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Safe Equipment Boosts Confidence | Youth Sports Psychology

equipment confidence

How Young Athletes can Feel and Play Safe on the Field

When kids feel as if their equipment is safe, they likely feel more confident.

However, Mike Oliver, executive director of the National Operating Committee on Standards for Athletic Equipment, says that with expensive equipment, such as helmets, kids can sometimes feel as if they’re invulnerable–and that puts them at risk of injury.

And of course, injury can hurt kids’ confidence. If an injury takes them out of the game for weeks or months, they often worry that they’ll get injured again.

Oliver stresses the importance of parents and kids educating themselves about how to be as safe as possible from injury. For example, in football, helmet fit is most important. Parents and athletes need to be sure that the helmet does everything it was designed to do. One way to do this is to check the status of the helmet certification.

Helmets have stickers that show they have been reconditioned or recertified every two years. “If the family bought the helmet, they would be responsible for seeing if it gets reconditioned or recertified,” Oliver says. But parents and sports kids need to understand more than just how to evaluate a helmet, especially in football. They need to understand how to minimize the likelihood of injury.

“Especially at younger ages, if players feel like they’re wearing equipment that’s going to protect them, it raises their level of confidence,” says Oliver. “This is not always a great thing. I’ve seen this. The more protected you feel, the more bulletproof you feel.”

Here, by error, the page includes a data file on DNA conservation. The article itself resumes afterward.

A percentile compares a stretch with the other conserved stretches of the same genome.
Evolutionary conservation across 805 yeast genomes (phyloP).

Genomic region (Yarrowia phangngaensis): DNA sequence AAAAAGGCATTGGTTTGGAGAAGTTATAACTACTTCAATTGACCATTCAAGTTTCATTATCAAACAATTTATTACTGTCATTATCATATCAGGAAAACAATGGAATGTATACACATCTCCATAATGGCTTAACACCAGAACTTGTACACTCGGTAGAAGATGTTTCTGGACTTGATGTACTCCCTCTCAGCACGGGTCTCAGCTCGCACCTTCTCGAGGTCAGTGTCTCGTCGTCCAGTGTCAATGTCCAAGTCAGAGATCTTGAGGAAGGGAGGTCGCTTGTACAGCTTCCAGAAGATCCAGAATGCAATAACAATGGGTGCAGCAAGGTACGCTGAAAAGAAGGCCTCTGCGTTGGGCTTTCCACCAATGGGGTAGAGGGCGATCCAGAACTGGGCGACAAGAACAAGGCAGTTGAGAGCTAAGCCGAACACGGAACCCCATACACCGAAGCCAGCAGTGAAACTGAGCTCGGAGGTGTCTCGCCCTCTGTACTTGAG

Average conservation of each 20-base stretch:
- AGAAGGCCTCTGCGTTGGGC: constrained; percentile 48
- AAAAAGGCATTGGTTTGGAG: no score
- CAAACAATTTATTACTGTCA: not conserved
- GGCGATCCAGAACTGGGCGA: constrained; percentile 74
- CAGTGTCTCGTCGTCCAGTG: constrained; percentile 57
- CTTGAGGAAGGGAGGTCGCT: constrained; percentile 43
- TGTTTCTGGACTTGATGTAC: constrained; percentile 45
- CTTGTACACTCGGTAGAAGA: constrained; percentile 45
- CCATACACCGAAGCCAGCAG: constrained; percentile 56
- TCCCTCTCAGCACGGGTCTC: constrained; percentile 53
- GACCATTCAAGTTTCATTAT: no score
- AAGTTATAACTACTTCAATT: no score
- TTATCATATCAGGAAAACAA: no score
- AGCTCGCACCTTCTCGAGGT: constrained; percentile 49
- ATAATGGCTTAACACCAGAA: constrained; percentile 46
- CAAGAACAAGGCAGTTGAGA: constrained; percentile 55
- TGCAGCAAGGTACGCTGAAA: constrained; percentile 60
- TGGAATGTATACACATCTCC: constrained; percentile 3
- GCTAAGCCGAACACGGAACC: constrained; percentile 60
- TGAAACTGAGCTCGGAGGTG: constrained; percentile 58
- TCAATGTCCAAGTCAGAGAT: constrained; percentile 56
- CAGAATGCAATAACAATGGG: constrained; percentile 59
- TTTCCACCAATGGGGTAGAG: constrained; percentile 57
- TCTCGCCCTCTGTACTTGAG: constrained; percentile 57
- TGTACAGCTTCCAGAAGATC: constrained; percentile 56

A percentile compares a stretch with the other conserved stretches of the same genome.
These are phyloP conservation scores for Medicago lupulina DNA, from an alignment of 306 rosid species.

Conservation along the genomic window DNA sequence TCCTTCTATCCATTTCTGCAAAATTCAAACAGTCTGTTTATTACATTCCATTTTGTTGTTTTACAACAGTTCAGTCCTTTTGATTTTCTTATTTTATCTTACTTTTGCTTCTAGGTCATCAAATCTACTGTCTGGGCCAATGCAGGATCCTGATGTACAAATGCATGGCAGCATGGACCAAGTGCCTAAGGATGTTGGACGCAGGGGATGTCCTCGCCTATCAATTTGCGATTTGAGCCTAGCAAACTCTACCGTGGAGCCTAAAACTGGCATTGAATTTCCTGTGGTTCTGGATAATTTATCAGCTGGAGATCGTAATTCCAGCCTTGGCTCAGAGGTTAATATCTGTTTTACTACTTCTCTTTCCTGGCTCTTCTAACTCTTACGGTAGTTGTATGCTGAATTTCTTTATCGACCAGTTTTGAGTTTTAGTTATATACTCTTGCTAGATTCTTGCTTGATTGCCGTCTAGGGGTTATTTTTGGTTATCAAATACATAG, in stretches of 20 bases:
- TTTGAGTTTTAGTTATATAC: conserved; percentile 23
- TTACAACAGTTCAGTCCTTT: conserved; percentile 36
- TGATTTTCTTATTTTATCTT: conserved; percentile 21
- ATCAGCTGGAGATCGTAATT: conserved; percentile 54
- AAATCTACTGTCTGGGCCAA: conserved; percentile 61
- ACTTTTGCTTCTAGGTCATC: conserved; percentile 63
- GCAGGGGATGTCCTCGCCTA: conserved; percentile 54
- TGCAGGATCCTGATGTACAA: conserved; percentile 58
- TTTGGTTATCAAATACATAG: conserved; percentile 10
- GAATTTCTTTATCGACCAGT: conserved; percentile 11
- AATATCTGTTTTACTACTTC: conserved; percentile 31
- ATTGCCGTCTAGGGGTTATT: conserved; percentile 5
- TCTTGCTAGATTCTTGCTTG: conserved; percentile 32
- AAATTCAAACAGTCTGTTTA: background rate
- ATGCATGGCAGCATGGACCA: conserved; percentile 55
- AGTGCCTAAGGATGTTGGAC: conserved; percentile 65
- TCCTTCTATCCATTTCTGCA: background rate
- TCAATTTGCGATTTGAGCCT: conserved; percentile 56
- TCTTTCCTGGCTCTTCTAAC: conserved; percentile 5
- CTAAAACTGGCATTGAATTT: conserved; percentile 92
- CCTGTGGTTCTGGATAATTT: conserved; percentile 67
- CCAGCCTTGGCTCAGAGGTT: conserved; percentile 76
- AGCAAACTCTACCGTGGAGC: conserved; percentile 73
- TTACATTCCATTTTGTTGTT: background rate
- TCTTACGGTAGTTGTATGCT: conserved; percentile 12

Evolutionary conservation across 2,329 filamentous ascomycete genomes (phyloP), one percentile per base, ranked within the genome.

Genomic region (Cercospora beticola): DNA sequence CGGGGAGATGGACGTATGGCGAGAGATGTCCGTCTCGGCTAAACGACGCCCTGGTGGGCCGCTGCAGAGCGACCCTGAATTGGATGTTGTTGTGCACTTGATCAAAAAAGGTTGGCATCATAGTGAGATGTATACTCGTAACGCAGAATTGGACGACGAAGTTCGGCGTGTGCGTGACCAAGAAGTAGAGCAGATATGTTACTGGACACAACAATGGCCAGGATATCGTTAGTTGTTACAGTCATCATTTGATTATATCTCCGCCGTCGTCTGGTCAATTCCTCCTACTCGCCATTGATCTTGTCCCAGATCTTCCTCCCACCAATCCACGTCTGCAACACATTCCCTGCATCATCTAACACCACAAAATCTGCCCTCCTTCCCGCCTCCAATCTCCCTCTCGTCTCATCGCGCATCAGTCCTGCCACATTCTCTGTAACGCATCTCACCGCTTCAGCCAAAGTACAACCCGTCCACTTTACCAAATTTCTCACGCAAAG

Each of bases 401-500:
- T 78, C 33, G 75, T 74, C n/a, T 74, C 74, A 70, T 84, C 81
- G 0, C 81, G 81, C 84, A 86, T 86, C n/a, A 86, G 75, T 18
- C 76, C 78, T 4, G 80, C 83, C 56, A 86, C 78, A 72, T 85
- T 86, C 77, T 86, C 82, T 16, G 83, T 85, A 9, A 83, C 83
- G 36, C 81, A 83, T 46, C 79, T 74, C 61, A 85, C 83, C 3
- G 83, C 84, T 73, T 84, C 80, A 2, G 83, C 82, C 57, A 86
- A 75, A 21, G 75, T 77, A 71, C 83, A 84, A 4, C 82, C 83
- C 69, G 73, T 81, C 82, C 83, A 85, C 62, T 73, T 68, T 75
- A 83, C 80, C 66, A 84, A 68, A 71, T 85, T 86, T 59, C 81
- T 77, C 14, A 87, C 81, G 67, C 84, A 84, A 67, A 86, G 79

And if kids feel as if they’re invulnerable, they may play recklessly or focus less on what they need to do to avoid injuries.

Young athletes need to be aware of how they can play in ways that help keep them from being injured. For example, in football, they should try to avoid hitting with their heads as much as possible. 

“Reduce the number of times you bang your head on someone or something,” Oliver advises sports kids. “If you get 1,000 impacts in a season, you will likely get a concussion. Try to reduce it to 300 or 200.  Keep your head out of the game. Don’t tackle with your head or hit other players with your head.”

Coaches should structure practices so they’re not full contact every day, he adds.

Parents and young athletes should also be aware that some kids are more susceptible to concussions than others. Whether sports kids get concussions depends on the state of their health and genetic susceptibility.

Bottom line: It’s critical to invest in equipment that keeps kids as safe as possible. And young athletes and parents need to focus on playing styles that help them avoid injuries. With both appropriate equipment and knowledge of how to avoid injuries, kids are likely to feel more confident, for good reason.

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It’s difficult for sports parents to watch their kids under-perform in sports and lose self-esteem due to fear, doubt and tentativeness. It’s hard to stand idle and watch.

solutions are not obvious. However, you, as a parent, can learn how to
respond to your athletes’ fears, doubts, and frustrations. You can develop happy, successful kids who are “mentally tough” in sports – and life!

A child or teen athlete may possess all the talent in the world. But if he can’t “get his head in the game” and realize his potential, his performance will suffer and he will be unhappy.

What are Parents and Coaches saying?

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